Sarah Slocum Google Glass

Google Glass wearer attacked in San Francisco and accused of "killing" the city

News: a woman has been attacked in a San Francisco bar for wearing Google Glass, in the latest conflict amid increasing tension between the city's residents and the tech giants who have based their headquarters in the area.

Social media consultant Sarah Slocum was wearing a Google Glass head-mounted computer at Molotov's bar in the Lower Haight neighbourhood when the incident occurred at the end of last month. The attack came to international attention this weekend as a symbol of the division in San Francisco over being the epicentre of the internet age, with one of the aggressors accusing Slocum of "killing this city".

As one of the Google Glass Explorers tasked with testing and promoting the device for Google's development team, Slocum was showing its features to people in the bar when others became agitated by the gadget’s presence.

"A few minutes later, they cursed at me," Slocum told journalists after the incident. "I started feeling threatened. At that point I decided I was going to turn on the camera and start recording this hateful, threatening behaviour."

Slocum explained that a man then pulled the device off her face and ran out of the bar. The consultant pursued and managed to recover the headset, which she had used to record what was happening.

"What makes this story special," Slocum wrote on her Facebook page, "is that no one has experienced a hate crime or been targeted for a hate crime, which is what it was, for wearing Google Glass."

 Google Glass headset
The Google Glass headset

The news follows a spate of other incidents in San Francisco where residents have targeted Google and other tech companies in an anti-technology backlash against Silicon Valley corporations.

The city has experienced huge rent increases as a result of large numbers of the 44,000 employees of tech firms, based 30 miles away in Silicon Valley, choosing to live in San Francisco. Rental prices rose between 10 and 135 percent over the past year in San Francisco's various neighbourhoods, according to a report by the London Review of Books.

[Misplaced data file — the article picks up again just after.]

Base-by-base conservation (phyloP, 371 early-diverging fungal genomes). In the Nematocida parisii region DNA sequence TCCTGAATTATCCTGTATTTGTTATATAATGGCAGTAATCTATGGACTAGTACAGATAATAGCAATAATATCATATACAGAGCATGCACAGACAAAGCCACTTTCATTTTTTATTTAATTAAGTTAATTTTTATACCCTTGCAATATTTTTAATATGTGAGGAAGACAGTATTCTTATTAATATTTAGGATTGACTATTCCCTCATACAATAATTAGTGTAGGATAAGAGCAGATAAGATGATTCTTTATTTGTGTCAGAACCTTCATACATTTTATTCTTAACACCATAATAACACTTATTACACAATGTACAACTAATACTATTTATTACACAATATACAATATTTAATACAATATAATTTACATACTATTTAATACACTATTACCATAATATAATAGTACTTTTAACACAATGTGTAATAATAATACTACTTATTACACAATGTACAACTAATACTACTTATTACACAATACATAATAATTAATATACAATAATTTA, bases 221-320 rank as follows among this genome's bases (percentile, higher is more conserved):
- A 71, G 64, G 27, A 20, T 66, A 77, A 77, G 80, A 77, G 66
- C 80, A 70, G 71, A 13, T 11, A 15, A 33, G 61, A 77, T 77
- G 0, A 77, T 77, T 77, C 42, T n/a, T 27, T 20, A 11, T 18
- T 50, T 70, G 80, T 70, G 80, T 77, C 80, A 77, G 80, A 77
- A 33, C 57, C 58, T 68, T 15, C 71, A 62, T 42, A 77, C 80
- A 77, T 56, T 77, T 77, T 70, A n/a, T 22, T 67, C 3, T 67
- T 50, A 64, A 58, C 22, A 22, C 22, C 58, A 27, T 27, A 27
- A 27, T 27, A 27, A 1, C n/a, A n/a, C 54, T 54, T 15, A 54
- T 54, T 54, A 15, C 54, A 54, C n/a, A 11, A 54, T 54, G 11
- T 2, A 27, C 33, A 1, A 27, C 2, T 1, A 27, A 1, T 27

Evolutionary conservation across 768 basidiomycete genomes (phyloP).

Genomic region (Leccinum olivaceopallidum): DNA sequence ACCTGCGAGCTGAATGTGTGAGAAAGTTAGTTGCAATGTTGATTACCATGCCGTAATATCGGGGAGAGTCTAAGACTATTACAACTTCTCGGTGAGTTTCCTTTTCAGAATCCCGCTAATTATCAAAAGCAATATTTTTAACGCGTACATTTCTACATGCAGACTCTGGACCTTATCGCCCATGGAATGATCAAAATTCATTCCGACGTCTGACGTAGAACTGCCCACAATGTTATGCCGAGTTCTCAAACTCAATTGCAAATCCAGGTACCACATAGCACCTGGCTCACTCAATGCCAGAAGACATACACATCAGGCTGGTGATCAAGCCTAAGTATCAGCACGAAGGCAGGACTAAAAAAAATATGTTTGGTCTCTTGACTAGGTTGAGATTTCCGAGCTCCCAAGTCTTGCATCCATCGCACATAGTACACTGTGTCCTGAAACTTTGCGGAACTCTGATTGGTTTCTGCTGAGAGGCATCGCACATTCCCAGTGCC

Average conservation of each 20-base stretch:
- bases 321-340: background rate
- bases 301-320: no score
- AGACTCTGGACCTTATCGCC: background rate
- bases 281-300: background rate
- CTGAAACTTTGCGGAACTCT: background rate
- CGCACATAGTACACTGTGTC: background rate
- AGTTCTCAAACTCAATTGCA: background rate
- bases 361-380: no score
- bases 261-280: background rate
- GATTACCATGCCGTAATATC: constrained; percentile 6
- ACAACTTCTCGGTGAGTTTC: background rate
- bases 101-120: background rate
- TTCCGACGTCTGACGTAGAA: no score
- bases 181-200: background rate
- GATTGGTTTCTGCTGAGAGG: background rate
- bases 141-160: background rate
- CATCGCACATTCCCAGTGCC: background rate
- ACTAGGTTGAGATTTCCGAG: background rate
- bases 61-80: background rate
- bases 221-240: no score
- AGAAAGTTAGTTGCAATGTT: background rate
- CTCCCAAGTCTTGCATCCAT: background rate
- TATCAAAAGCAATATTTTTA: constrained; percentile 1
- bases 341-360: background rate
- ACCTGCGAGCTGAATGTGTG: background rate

Another topic of contention is the use of private buses to transport employees from the city out to company campuses in Silicon Valley. Known collectively as Google buses, residents say their presence has lead to increased congestion and starved local public transport of a much-needed revenue stream.

According to city planner Alexandra Goldman, rental prices within walking distance of Google bus stops are rising up to 20 percent faster than the rental prices outside the walkable distance.

As a result, there have been a number of protests against use of the buses in the city. In December last year, a window of a Google bus was smashed by protestors holding a sign saying, "F*ck off Google".

Tech tenants are putting pressure on commercial leasing in San Francisco itself, with companies like Airbnb, Pinterest and Twitter filling nearly a quarter of the city's available office square footage.

Shops and restaurants in San Francisco have also begun banning the use of Google Glass as the technology can be used to record and live-stream video footage.